The Early Dumpmaster



    Despite Dempster's advances in refuse handling systems during the 1950s, a much more efficient method of bulk collection was emerging, being in large part developed by west coast body builder S. Vincen Bowles. In conjunction with a southern California refuse contractor, Bowles had developed and sold a fixed-bucket front loader in 1952, and shortly thereafter had modified it to service detachable containers. Bowles' loader used flat forks to couple with individual containers, which were then hoisted skyward and dumped into a large open body. These new, efficient "front loaders" would be the wave of the future, especially as increasingly longer hauls were becoming common. Dempster didn't waste any time introducing their own front loader, but it was essentially a stop-gap solution that was a Dempster in name only.

    Beginning in 1955, the Dumpmaster front loader line was added to the Dempster family, establishing them in the growing field of manufacturers offering this style of body. The original Dumpmaster as shown above, was a departure from the old Dumpster system in that it was capable of emptying several containers before going to the disposal point, as opposed to the "one at at time" method of Dumpster System. A special new top loading, top dumping container was also developed, which was designed to be emptied by inverting over the top of the truck body. Though completely new for Dempster, this front loader was actually an amalgamation of two well established products: The Pak-Mor refuse packer body and the Holmes-Owen bucket loader. Ernest Holmes Company of Chattanooga had been offering variations of the loader as an attachment for standard dump trucks since the late 1930s. By the early 1950s, they were using a two piece "articulated" lift arm with the main lift cylinders under the frame, and a tilt cylinder at the mid point of each arm at the joint. They secured patents to the device shown above in 1955, which differs mainly from their shovel loaders in that two large "claws" take the place of a fixed shovel or bucket.



    On approaching the container, the driver positions the claws at a level below the studs protruding from the sides of the container, and then advances the vehicle until the claws are just beneath the studs. Note the long ramp formed by the claw which helps guide the stud into the eccentric slots as the arms are raised. The main hoist arms are next raised which elevate the container above the cab, and then the tilt cylinders are energized which invert and empty the container over the top opening of the body. During the entire lift cycle, the container remains in place by gravity, held in place in the eccentric slots formed in the claw. A riser extension to the circular body helps channel the refuse and minimize wind-blown refuse. One interesting aspect of the Holmes-Owen articulated arm is that in the lowered position, the arm joint is not completely straight, allowing the arm assemblies to clear the truck fenders, and thus prevent interference with steering control, which was a problem on some early front loaders.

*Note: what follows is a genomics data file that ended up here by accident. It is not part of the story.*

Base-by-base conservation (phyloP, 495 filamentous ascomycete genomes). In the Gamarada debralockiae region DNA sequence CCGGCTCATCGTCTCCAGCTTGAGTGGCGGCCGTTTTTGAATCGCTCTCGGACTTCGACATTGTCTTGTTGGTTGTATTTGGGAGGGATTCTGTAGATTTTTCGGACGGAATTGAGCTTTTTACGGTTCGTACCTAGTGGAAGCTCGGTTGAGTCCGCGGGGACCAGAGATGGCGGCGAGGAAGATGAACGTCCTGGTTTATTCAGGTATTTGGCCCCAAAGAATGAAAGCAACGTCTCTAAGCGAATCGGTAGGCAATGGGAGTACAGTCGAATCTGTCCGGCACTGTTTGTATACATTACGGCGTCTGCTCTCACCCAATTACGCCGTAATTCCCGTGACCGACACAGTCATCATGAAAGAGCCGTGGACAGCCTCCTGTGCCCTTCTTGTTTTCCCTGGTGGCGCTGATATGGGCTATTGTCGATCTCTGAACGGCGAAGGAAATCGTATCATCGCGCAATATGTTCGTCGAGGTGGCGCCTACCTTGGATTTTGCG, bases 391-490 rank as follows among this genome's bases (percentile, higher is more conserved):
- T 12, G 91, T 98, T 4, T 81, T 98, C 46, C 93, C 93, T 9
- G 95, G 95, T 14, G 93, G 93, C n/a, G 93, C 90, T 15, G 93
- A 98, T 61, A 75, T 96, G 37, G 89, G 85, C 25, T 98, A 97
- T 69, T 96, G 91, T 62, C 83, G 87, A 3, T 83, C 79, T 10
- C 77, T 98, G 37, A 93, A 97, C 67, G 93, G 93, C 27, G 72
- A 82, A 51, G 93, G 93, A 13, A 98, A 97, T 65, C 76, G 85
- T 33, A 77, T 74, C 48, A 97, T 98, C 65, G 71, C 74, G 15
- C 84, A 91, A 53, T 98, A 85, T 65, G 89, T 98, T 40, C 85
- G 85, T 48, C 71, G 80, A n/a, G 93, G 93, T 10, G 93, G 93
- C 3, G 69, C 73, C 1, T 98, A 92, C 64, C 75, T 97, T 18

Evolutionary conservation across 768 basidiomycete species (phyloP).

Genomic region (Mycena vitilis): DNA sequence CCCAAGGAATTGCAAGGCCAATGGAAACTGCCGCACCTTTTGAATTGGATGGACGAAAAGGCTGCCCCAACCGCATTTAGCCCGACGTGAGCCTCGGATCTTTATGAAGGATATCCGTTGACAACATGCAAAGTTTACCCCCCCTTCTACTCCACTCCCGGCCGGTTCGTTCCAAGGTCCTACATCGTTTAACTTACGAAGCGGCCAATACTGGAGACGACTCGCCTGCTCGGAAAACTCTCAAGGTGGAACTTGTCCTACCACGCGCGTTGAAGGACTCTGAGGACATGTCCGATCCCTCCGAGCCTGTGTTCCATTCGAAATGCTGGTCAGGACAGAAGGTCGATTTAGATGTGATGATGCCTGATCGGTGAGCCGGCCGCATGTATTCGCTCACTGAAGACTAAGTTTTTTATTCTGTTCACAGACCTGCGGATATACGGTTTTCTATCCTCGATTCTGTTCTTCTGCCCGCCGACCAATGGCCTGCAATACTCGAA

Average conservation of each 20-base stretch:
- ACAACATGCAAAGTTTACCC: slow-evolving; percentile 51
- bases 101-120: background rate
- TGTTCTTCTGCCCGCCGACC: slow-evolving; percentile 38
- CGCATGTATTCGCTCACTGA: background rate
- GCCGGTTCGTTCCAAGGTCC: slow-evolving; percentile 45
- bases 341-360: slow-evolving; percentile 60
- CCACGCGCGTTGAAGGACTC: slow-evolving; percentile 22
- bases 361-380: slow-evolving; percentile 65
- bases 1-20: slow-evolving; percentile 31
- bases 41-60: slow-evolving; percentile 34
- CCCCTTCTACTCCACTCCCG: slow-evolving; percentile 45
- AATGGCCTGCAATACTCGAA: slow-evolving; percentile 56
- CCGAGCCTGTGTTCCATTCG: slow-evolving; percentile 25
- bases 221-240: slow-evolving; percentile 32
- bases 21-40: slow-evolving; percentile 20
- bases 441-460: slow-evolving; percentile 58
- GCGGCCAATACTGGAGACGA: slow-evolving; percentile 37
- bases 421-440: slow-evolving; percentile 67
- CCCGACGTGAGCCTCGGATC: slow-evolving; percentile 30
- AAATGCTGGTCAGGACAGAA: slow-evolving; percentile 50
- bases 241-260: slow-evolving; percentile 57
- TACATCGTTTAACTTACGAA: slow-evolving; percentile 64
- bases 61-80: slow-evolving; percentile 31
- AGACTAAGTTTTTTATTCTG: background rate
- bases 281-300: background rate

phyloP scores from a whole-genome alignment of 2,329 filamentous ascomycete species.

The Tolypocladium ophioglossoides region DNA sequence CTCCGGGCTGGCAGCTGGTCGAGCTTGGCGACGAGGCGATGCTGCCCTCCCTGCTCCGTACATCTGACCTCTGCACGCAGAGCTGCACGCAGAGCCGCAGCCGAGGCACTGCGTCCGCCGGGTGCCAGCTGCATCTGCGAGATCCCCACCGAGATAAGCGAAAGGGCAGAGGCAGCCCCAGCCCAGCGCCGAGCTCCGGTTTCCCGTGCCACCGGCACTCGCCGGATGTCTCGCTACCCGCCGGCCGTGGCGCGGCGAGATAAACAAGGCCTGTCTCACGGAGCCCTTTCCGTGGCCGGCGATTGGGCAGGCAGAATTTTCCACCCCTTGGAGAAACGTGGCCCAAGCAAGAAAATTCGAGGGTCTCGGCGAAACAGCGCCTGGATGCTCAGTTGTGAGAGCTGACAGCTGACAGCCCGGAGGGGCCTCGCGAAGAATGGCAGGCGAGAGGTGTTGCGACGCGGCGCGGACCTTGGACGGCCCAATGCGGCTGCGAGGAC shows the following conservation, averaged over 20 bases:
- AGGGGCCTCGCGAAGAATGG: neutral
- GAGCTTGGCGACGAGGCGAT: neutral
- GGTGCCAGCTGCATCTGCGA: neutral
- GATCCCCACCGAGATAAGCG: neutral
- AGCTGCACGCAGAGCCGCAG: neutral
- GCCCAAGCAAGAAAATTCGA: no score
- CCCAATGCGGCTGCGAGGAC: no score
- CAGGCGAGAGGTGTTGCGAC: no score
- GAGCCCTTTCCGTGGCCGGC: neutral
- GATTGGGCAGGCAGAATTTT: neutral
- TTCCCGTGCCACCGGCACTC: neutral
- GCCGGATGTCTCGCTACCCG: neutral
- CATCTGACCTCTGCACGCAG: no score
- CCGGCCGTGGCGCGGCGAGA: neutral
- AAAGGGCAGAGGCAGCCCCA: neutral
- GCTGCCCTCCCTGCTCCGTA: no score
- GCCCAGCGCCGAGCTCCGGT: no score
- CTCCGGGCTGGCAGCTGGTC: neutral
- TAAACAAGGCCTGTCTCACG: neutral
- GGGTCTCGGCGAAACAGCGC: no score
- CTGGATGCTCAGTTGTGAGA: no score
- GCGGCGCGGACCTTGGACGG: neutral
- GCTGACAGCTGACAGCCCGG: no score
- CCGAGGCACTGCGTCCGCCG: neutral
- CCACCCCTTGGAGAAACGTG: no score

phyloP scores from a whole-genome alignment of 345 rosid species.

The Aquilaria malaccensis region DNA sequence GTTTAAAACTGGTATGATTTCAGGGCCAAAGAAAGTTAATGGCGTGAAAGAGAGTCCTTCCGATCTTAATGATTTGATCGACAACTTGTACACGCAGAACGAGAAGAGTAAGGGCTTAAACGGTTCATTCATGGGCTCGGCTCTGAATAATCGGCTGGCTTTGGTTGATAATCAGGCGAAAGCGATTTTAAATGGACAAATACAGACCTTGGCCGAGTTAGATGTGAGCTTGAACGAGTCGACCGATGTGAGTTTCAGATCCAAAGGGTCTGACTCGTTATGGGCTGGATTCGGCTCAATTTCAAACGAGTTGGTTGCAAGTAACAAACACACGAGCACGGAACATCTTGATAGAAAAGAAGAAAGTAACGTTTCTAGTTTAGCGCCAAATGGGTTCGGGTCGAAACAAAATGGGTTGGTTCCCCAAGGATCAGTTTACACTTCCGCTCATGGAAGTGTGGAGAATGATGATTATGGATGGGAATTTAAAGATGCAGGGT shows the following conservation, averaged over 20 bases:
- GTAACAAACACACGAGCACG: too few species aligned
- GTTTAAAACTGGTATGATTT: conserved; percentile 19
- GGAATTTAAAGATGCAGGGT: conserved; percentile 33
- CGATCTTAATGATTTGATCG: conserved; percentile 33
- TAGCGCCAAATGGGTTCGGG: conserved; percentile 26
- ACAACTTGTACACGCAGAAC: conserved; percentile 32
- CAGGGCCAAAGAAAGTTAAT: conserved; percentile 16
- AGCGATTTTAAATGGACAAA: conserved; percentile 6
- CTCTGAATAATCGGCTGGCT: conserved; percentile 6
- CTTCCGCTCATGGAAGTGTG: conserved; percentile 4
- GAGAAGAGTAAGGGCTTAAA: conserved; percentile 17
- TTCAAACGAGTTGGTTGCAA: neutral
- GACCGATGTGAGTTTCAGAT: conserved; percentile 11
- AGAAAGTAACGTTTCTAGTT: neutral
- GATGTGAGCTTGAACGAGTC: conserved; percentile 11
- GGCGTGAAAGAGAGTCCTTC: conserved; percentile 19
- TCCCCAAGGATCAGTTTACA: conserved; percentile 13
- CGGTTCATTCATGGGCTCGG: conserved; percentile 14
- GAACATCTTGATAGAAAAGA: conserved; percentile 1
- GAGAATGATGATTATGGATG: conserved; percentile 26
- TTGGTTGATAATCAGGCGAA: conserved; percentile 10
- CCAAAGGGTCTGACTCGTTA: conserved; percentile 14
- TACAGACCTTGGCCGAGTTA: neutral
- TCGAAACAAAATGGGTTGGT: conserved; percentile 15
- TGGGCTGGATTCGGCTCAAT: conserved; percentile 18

Unfortunately the new system was incompatible with the old bottom dumping Dumpster System in which so many cities had already heavily invested. In some cases, cities had encouraged, or compelled merchants to purchase Dumpster containers to be serviced by city-owned trucks. Sanitation departments could hardly pull the rug out from under such a system without a justifiable outcry from these business owners. There was really no way around this, since a front loader designed to service bottom-dump cans would have been needlessly complex. In this regard, Dempster was in somewhat of an unenviable position, since their new Dumpmaster front loader was in direct competition with their established and popular Dumpster System. West coast builders like Bowles were selling the front loader idea to communities that were often still employing manual collection with open body trucks! On the other hand, Dempster was virtually unchallenged in the portable container field and pretty much had the entire eastern market to themselves. Needless to say, the old Dumpster System was not discontinued, and this first Dumpmaster front loader was to be short-lived. Within two years, a completely new style of front loader would emerge, as well as a solution to the compatibility issue with bottom-dumping containers.


Dumpmaster lift arm could be fitted to any packer truck capable of top loading, such as Pak-Mor...


...or Packa-Van


    The Dumpmaster is also noteworthy in that it was among the first front loaders to use a compaction type body, in this case the tried-and-true Pak-Mor with its chain drive packer plate. The compaction body front loader was a trend which all other makes would eventually follow in one form or another. Though Dempster didn't invent the front loader, and even relied on The Ernest Holmes Co. to develop their first model, the company would soon catapult to phenomenal success mostly on the shoulders of the next generation of front loaders.






1/7/06

© 2006, 2013 Eric Voytko
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